Ukraine Tensions Ease
The US stock markets are fluctuating but essentially little changed today, with equities recouping much of their earlier declines amid signs of progress in diplomatic attempts to ease tensions surrounding Ukraine.
Wednesday, March 12, 2014 - 00:00
US Secretary of State John Kerry will meet with his Russian counterpart Sergei Lavrov in London this Friday - ahead of a scheduled referendum Sunday on whether the Ukraine's Crimean peninsula will join Russia or go independent. Despite the growing inevitability of this occurrence, at least the global markets seem to be reassessing, looking at that situation and thinking maybe it is not going to turn out to be a disaster in Russia and Ukraine. Geopolitical developments have moved to the forefront this week as a dearth of fresh corporate results and economic data offered no catalysts to push the benchmark S&P index above its most recent record close on Friday. As of 1PM EST, the Dow had fallen 0.09%, to 16,336.71, and the S&P 500 lost about 0.12%, while the Nasdaq was slightly up 0.15%, to 4,313.478.
US markets declined 0.5% yesterday as commodity shares slumped with copper and oil prices amid concern over China’s economy. China announced an economic growth target of 7.5 % last week, its weakest since 1990, and had its first ever onshore bond default after a solar-panel maker failed to make an interest payment. The nation, the biggest consumer of everything from copper to soybeans, is scheduled to release industrial output data tomorrow after reports over the weekend showed the steepest drop in exports since 2009. The global markets will be paying close attention to those results, especially the Australians whose economy is linked to the manufacturing output of China via its natural resources.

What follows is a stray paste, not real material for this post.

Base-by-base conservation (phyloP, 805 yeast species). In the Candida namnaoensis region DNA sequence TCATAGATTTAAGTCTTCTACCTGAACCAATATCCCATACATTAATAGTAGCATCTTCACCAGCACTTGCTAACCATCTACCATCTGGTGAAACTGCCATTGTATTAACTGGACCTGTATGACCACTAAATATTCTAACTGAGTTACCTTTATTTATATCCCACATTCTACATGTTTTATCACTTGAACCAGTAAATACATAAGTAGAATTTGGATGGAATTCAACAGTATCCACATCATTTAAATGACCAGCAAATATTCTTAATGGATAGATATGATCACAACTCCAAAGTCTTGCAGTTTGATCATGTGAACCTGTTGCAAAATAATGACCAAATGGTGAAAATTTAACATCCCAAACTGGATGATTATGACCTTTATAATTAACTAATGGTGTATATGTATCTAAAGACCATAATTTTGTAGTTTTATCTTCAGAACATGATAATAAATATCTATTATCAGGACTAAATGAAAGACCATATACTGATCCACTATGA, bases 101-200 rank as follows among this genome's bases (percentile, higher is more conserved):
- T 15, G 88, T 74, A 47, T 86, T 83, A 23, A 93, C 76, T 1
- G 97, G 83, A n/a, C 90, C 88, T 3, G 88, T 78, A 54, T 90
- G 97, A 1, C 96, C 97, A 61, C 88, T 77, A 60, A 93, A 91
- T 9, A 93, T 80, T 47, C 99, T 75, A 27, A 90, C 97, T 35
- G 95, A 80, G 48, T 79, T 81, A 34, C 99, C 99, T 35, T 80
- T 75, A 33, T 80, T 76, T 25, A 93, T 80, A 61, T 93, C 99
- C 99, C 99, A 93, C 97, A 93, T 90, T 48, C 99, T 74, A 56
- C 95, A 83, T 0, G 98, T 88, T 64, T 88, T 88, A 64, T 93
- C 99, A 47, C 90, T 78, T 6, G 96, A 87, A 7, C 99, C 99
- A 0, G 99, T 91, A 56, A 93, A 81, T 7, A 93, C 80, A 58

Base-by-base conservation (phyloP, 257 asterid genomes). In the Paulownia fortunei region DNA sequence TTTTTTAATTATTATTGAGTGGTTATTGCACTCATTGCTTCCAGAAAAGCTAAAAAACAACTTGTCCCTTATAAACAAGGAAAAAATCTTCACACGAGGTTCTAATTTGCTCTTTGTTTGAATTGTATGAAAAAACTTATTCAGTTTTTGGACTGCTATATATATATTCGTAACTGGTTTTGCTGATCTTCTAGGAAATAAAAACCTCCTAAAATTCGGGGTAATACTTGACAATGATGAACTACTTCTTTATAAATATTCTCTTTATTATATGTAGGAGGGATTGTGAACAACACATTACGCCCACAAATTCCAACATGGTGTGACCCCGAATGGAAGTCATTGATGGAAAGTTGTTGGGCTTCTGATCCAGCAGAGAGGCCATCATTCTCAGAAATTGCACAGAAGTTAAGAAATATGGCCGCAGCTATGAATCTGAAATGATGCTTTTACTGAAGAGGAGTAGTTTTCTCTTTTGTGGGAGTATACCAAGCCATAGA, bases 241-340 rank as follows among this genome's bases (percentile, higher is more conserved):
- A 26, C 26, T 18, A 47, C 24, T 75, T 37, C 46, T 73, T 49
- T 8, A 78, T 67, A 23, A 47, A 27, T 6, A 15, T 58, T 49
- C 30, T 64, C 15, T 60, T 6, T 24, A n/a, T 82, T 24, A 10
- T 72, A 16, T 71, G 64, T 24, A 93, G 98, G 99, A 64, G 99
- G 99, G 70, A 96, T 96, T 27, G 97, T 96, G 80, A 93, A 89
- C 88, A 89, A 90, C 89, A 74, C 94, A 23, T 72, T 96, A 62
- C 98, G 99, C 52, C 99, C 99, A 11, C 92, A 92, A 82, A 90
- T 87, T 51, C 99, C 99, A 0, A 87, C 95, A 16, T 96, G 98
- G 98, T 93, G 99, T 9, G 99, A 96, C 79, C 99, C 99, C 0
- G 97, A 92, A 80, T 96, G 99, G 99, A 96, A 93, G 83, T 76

According to a report released today by Bloomberg, about 70% of S&P 500 companies that reported earnings for the latest quarter beat analysts’ profit estimates. The S&P 500 has gained 1% this year, reaching a record close on March 7, after Federal Reserve Chair Janet Yellen said the US economy was strong enough to withstand measured reductions to the central bank’s monthly bond purchases. Three rounds of Fed stimulus have helped push the S&P 500 up 176% from a 12-year low, as US equities begin the sixth year of a bull market that started March 9, 2009. The Fed is trying to determine how much of recent economic cooling has been due to weather. The government’s monthly jobs report last week showed US employers added more workers than estimated in February.
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